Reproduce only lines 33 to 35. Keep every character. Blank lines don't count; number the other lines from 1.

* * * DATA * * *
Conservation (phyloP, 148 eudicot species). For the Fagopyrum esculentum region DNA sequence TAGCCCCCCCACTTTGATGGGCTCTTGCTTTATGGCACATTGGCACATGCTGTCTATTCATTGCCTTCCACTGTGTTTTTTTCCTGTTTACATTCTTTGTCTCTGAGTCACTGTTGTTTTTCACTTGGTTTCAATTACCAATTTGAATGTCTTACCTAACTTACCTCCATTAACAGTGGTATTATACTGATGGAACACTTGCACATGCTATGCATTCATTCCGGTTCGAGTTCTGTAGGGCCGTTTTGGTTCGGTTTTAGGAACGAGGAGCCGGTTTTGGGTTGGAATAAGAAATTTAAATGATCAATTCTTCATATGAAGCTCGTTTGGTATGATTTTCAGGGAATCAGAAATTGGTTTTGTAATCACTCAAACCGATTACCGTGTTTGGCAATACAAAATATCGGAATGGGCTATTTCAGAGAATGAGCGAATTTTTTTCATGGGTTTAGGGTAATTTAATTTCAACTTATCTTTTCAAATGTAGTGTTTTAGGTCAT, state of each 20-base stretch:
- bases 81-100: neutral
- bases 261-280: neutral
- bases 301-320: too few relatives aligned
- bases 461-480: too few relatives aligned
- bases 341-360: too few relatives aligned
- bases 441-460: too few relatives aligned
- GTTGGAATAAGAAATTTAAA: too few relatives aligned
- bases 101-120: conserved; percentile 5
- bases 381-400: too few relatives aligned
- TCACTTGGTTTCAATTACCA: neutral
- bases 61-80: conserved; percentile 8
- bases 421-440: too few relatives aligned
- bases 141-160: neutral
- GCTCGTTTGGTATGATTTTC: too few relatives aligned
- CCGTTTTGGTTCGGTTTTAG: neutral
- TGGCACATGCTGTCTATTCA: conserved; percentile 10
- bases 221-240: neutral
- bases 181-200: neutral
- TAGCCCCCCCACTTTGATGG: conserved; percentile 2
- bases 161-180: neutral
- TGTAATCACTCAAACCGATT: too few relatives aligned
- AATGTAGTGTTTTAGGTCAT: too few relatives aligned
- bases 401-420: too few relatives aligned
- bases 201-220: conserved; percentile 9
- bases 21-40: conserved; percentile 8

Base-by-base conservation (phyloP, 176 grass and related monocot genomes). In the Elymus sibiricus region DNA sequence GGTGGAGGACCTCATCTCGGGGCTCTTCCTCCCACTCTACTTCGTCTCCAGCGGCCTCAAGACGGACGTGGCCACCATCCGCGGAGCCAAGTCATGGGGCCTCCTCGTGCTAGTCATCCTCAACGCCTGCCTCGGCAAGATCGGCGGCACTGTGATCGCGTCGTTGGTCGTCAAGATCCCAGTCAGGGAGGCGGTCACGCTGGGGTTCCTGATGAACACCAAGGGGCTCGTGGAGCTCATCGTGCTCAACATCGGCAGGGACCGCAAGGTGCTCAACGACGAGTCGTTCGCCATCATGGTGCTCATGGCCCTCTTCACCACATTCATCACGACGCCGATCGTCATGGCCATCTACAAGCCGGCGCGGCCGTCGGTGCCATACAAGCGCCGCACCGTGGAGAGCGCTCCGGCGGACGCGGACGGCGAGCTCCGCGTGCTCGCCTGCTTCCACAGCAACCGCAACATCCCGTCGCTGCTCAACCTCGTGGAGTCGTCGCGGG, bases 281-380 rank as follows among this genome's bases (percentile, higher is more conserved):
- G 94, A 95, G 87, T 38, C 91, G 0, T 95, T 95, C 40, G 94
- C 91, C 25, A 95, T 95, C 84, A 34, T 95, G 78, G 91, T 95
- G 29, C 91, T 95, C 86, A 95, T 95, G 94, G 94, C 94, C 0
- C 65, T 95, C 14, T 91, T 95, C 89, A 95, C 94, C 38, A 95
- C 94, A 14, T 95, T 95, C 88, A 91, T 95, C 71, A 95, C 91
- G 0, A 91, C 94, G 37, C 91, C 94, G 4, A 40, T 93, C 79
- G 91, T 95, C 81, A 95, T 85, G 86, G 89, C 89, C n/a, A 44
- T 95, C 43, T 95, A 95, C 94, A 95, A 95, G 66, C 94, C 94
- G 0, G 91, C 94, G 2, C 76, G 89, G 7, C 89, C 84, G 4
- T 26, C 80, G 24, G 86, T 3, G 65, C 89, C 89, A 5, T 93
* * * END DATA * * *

- G 0, A 91, C 94, G 37, C 91, C 94, G 4, A 40, T 93, C 79
- G 91, T 95, C 81, A 95, T 85, G 86, G 89, C 89, C n/a, A 44
- T 95, C 43, T 95, A 95, C 94, A 95, A 95, G 66, C 94, C 94